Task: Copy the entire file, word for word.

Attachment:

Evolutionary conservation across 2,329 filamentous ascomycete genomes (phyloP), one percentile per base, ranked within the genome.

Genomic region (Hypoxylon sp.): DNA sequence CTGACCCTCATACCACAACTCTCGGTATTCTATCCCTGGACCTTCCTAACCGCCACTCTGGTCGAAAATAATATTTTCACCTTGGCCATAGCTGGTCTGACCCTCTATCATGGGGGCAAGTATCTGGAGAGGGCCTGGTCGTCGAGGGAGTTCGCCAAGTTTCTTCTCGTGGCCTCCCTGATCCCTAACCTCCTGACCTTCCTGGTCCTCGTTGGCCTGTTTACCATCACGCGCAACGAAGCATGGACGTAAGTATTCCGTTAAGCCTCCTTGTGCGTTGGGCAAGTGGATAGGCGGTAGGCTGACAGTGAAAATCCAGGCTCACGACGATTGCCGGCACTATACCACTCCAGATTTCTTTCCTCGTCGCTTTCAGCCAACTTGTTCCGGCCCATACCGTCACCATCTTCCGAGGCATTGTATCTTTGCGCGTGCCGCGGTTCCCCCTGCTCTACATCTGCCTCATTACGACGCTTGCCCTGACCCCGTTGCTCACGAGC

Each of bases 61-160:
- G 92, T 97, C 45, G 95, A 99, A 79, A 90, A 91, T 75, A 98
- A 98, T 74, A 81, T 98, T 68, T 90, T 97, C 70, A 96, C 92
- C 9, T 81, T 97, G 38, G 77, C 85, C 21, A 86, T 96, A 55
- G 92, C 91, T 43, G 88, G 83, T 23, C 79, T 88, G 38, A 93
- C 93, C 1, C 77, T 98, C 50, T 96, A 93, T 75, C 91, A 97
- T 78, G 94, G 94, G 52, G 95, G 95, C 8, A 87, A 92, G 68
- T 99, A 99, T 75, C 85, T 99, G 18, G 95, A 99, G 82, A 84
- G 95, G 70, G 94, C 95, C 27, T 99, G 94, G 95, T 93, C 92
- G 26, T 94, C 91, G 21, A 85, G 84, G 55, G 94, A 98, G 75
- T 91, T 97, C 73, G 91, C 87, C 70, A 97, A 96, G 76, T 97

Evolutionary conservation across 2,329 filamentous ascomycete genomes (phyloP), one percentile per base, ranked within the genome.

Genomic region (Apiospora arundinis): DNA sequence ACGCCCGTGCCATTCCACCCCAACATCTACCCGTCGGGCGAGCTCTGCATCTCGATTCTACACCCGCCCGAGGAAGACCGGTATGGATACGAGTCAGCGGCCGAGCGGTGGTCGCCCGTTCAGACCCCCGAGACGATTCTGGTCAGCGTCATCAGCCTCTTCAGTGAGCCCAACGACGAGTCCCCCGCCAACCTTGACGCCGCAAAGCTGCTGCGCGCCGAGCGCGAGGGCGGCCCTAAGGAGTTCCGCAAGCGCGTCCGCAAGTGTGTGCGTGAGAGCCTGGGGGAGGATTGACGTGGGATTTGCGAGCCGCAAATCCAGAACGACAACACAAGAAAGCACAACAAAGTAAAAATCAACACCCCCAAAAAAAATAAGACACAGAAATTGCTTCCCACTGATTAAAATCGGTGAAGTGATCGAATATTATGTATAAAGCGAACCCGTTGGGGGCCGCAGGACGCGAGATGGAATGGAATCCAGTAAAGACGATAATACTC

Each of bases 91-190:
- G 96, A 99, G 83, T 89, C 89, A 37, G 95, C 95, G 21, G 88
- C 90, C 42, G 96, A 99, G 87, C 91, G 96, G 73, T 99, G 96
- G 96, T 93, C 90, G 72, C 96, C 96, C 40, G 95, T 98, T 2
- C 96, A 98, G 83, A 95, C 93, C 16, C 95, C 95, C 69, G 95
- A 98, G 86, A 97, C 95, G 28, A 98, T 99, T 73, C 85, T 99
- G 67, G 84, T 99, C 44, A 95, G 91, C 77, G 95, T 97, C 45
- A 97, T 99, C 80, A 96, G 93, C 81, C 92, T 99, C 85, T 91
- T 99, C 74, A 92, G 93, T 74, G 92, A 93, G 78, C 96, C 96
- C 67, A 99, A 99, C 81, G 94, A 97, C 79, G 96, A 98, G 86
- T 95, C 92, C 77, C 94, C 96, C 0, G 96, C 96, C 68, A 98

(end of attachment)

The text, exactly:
Evolutionary conservation across 2,329 filamentous ascomycete genomes (phyloP), one percentile per base, ranked within the genome.

Genomic region (Hypoxylon sp.): DNA sequence CTGACCCTCATACCACAACTCTCGGTATTCTATCCCTGGACCTTCCTAACCGCCACTCTGGTCGAAAATAATATTTTCACCTTGGCCATAGCTGGTCTGACCCTCTATCATGGGGGCAAGTATCTGGAGAGGGCCTGGTCGTCGAGGGAGTTCGCCAAGTTTCTTCTCGTGGCCTCCCTGATCCCTAACCTCCTGACCTTCCTGGTCCTCGTTGGCCTGTTTACCATCACGCGCAACGAAGCATGGACGTAAGTATTCCGTTAAGCCTCCTTGTGCGTTGGGCAAGTGGATAGGCGGTAGGCTGACAGTGAAAATCCAGGCTCACGACGATTGCCGGCACTATACCACTCCAGATTTCTTTCCTCGTCGCTTTCAGCCAACTTGTTCCGGCCCATACCGTCACCATCTTCCGAGGCATTGTATCTTTGCGCGTGCCGCGGTTCCCCCTGCTCTACATCTGCCTCATTACGACGCTTGCCCTGACCCCGTTGCTCACGAGC

Each of bases 61-160:
- G 92, T 97, C 45, G 95, A 99, A 79, A 90, A 91, T 75, A 98
- A 98, T 74, A 81, T 98, T 68, T 90, T 97, C 70, A 96, C 92
- C 9, T 81, T 97, G 38, G 77, C 85, C 21, A 86, T 96, A 55
- G 92, C 91, T 43, G 88, G 83, T 23, C 79, T 88, G 38, A 93
- C 93, C 1, C 77, T 98, C 50, T 96, A 93, T 75, C 91, A 97
- T 78, G 94, G 94, G 52, G 95, G 95, C 8, A 87, A 92, G 68
- T 99, A 99, T 75, C 85, T 99, G 18, G 95, A 99, G 82, A 84
- G 95, G 70, G 94, C 95, C 27, T 99, G 94, G 95, T 93, C 92
- G 26, T 94, C 91, G 21, A 85, G 84, G 55, G 94, A 98, G 75
- T 91, T 97, C 73, G 91, C 87, C 70, A 97, A 96, G 76, T 97

Evolutionary conservation across 2,329 filamentous ascomycete genomes (phyloP), one percentile per base, ranked within the genome.

Genomic region (Apiospora arundinis): DNA sequence ACGCCCGTGCCATTCCACCCCAACATCTACCCGTCGGGCGAGCTCTGCATCTCGATTCTACACCCGCCCGAGGAAGACCGGTATGGATACGAGTCAGCGGCCGAGCGGTGGTCGCCCGTTCAGACCCCCGAGACGATTCTGGTCAGCGTCATCAGCCTCTTCAGTGAGCCCAACGACGAGTCCCCCGCCAACCTTGACGCCGCAAAGCTGCTGCGCGCCGAGCGCGAGGGCGGCCCTAAGGAGTTCCGCAAGCGCGTCCGCAAGTGTGTGCGTGAGAGCCTGGGGGAGGATTGACGTGGGATTTGCGAGCCGCAAATCCAGAACGACAACACAAGAAAGCACAACAAAGTAAAAATCAACACCCCCAAAAAAAATAAGACACAGAAATTGCTTCCCACTGATTAAAATCGGTGAAGTGATCGAATATTATGTATAAAGCGAACCCGTTGGGGGCCGCAGGACGCGAGATGGAATGGAATCCAGTAAAGACGATAATACTC

Each of bases 91-190:
- G 96, A 99, G 83, T 89, C 89, A 37, G 95, C 95, G 21, G 88
- C 90, C 42, G 96, A 99, G 87, C 91, G 96, G 73, T 99, G 96
- G 96, T 93, C 90, G 72, C 96, C 96, C 40, G 95, T 98, T 2
- C 96, A 98, G 83, A 95, C 93, C 16, C 95, C 95, C 69, G 95
- A 98, G 86, A 97, C 95, G 28, A 98, T 99, T 73, C 85, T 99
- G 67, G 84, T 99, C 44, A 95, G 91, C 77, G 95, T 97, C 45
- A 97, T 99, C 80, A 96, G 93, C 81, C 92, T 99, C 85, T 91
- T 99, C 74, A 92, G 93, T 74, G 92, A 93, G 78, C 96, C 96
- C 67, A 99, A 99, C 81, G 94, A 97, C 79, G 96, A 98, G 86
- T 95, C 92, C 77, C 94, C 96, C 0, G 96, C 96, C 68, A 98